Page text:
The Fang-less Five, the McNeil government and (un)accountability

In his own Trumpian, alternate-fact world, MLA Gordon Wilson wants us to believe the public accounts committee can’t venture beyond the narrow confines of published auditor general’s reports when examining public spending because… well, that would be against the law. Time for Wilson to re-read the “law.”

This column originally appeared in the Halifax Examiner January 14, 2019.

Stephen McNeil’s Fang-less Five, also known as the Craven Cabal of Liberal Nobodies, are up to their usual tricks. Still. Again.

Let’s recap.

Last April, a 19-year-old student, innocently looking for government information releases relating to an ongoing dispute between the provincial government and its teachers (you may remember that), was accidentally able to download 7,000 freedom-of-information documents, some of which contained un-redacted personal information about those applying for information.

The information flooded forth from a supposedly secure portal maintained for the Nova Scotia government by a private company — UNISYS — as part of an ongoing, taxpayer-paid $50-million contract overseen by the province’s own IT department.

Incredibly, it took more than a month for anyone to twig to the security breach. Duly twigged, the government’s second response — after shuttering the portal— was to call in the police, who wrongly arrested the 19-year-old. Meanwhile, the provincial minister in charge failed to take charge. “All I can say today is that there was an issue,” unhelpfully declared Internal Services Minister Patricia Arab.

This was, it seemed, the moment for someone to take responsibility: to figure out how and why this had happened, how it would be fixed and who, if anyone, should ultimately be held accountable.

In the normal course of legislative affairs, that job would fall to the legislature’s aptly named public accounts committee. According to its own website, “the standing committee on public accounts reviews public spending, reports of the auditor general and any other financial matters respecting the public funds of the province.”

Soon after the privacy breach became publicly known, opposition members of the committee — who do not constitute its majority — asked that government IT officials be called to testify about how well private IT suppliers were fulfilling their responsibilities to keep government and private citizens’ information secure.

The government members on the committee — MLAs Gordon Wilson, Suzanne Lohnes-Croft, Ben Jessome, Brendan Maguire and Hugh MacKay, also known as the Fang-less Five and/or the Craven Cabal of Liberal Nobodies — immediately, mindlessly misused their majority to reject the request in the interests of government secrecy and Liberal unaccountability.

Why? They said they wanted to wait — why act when you can delay? —  for the auditor general to investigate and then issue an official report on the incident. (Ironically, the auditor general had already released a general report into government IT problems. Its recommendations had mostly not been implemented, but the government members chose not to bother revisiting that either.)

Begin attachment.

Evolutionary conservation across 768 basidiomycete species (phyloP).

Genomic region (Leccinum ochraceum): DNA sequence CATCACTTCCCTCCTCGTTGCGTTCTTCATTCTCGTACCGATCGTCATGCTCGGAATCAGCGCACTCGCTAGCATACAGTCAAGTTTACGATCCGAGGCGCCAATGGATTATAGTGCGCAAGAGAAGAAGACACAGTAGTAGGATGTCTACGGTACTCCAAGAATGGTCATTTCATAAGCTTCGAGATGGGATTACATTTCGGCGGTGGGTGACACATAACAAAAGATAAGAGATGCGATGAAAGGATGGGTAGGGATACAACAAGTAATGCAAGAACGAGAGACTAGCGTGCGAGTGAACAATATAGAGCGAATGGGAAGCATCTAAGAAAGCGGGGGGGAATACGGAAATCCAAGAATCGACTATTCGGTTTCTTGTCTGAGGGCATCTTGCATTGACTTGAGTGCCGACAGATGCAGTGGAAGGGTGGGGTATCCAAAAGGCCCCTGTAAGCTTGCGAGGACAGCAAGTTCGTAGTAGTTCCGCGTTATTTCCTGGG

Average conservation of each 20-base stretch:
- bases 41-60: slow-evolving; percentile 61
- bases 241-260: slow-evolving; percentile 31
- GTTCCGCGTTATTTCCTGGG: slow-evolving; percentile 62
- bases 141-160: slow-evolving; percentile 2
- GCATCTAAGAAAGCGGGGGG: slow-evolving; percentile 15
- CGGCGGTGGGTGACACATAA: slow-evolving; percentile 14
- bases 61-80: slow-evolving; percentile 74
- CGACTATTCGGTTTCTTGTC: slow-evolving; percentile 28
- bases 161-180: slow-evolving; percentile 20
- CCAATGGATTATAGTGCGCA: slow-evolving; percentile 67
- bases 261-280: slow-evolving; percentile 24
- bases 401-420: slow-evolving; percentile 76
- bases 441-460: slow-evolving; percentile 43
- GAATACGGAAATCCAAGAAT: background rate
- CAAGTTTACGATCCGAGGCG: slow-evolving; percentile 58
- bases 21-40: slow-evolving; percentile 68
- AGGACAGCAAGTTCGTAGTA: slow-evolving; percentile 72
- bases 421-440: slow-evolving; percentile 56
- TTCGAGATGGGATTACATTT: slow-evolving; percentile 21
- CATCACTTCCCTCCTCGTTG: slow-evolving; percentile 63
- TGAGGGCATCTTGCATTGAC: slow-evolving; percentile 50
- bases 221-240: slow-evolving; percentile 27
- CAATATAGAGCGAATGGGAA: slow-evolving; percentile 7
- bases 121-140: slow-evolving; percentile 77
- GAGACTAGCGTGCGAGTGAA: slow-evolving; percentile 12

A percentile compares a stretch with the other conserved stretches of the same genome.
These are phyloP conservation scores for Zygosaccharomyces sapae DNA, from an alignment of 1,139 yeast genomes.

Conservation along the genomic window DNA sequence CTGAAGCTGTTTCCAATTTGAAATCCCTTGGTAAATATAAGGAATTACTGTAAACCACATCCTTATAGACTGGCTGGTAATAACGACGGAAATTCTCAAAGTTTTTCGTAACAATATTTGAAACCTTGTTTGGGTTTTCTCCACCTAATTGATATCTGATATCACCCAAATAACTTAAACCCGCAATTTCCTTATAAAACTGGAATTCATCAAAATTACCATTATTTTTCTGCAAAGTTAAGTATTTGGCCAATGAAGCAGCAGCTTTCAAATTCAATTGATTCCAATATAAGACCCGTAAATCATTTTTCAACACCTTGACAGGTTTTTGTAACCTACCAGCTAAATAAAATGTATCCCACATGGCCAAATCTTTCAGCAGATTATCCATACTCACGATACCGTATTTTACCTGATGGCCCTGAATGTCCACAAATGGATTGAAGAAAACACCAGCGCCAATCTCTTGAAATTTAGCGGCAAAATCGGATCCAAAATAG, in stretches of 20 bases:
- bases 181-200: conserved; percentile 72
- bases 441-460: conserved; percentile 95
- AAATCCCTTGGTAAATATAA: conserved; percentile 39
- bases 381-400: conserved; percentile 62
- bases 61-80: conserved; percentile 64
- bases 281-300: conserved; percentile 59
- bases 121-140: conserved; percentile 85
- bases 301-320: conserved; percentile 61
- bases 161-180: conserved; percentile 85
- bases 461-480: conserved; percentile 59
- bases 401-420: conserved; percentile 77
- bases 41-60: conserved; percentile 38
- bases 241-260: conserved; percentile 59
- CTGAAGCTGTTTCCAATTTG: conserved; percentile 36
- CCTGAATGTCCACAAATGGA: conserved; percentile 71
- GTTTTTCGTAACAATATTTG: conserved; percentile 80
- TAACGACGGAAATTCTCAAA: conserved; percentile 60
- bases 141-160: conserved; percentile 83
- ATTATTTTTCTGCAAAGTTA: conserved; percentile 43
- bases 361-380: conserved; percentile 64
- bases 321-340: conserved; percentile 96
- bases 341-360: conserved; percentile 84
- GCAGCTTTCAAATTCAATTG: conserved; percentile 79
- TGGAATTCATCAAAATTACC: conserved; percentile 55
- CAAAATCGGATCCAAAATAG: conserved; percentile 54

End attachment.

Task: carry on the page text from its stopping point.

Flash forward to last week. Michael Pickup, the auditor general is about to release his report on the privacy breach. But so too is Catherine Tully, the province’s freedom of information and protection of privacy commissioner, who has also been conducting her own investigation into what went wrong and how to fix it.

The government has little option but to let the auditor general testify about his report, which will be released tomorrow.

But last week, its members voted down the opposition’s request to hear from Tully at the same meeting. And then — to make their intentions clear — they turned down a separate opposition request to have Tully appear at a later meeting.

“The focus of the public accounts committee,” explained Gordon Wilson, the committee’s vice chair and de-facto carrier of the government’s political water, “is to hear reports from the auditor general, period… It’s important for us all to understand the role of public accounts, what’s mandated by law.”

Ah, yes, all of us should understand that. Starting with Mr. Wilson. In his own Trumpian, alternate-fact world, Wilson appeared to be claiming the committee couldn’t venture beyond the narrow confines of published auditor general’s reports when examining public spending because… well, because that would be against the law.

I would direct your attention — and the attention of Mr. Wilson — to the afore-mentioned website description of the public accounts committee’s mandate:

“The standing committee on public accounts reviews public spending, reports of the auditor general and any other financial matters respecting the public funds of the province.”

As bad as that cavalier disregard of reality is — and it is — it’s worth noting there is about to be a new legislative committee in town. It’s called the standing committee on health and it was established, in theory, because health is the government’s biggest budget line item and so we could use a committee focused exclusively on examining its spending.

But here’s the problem. The new health committee is yet another majority-government-member committee. Worse, its chairman is none other than chief government apologist and protector Gordon Wilson.

Do not expect much accountability. Do not expect much.

And you will probably still be disappointed.

A version of this column originally appeared in the Halifax Examiner
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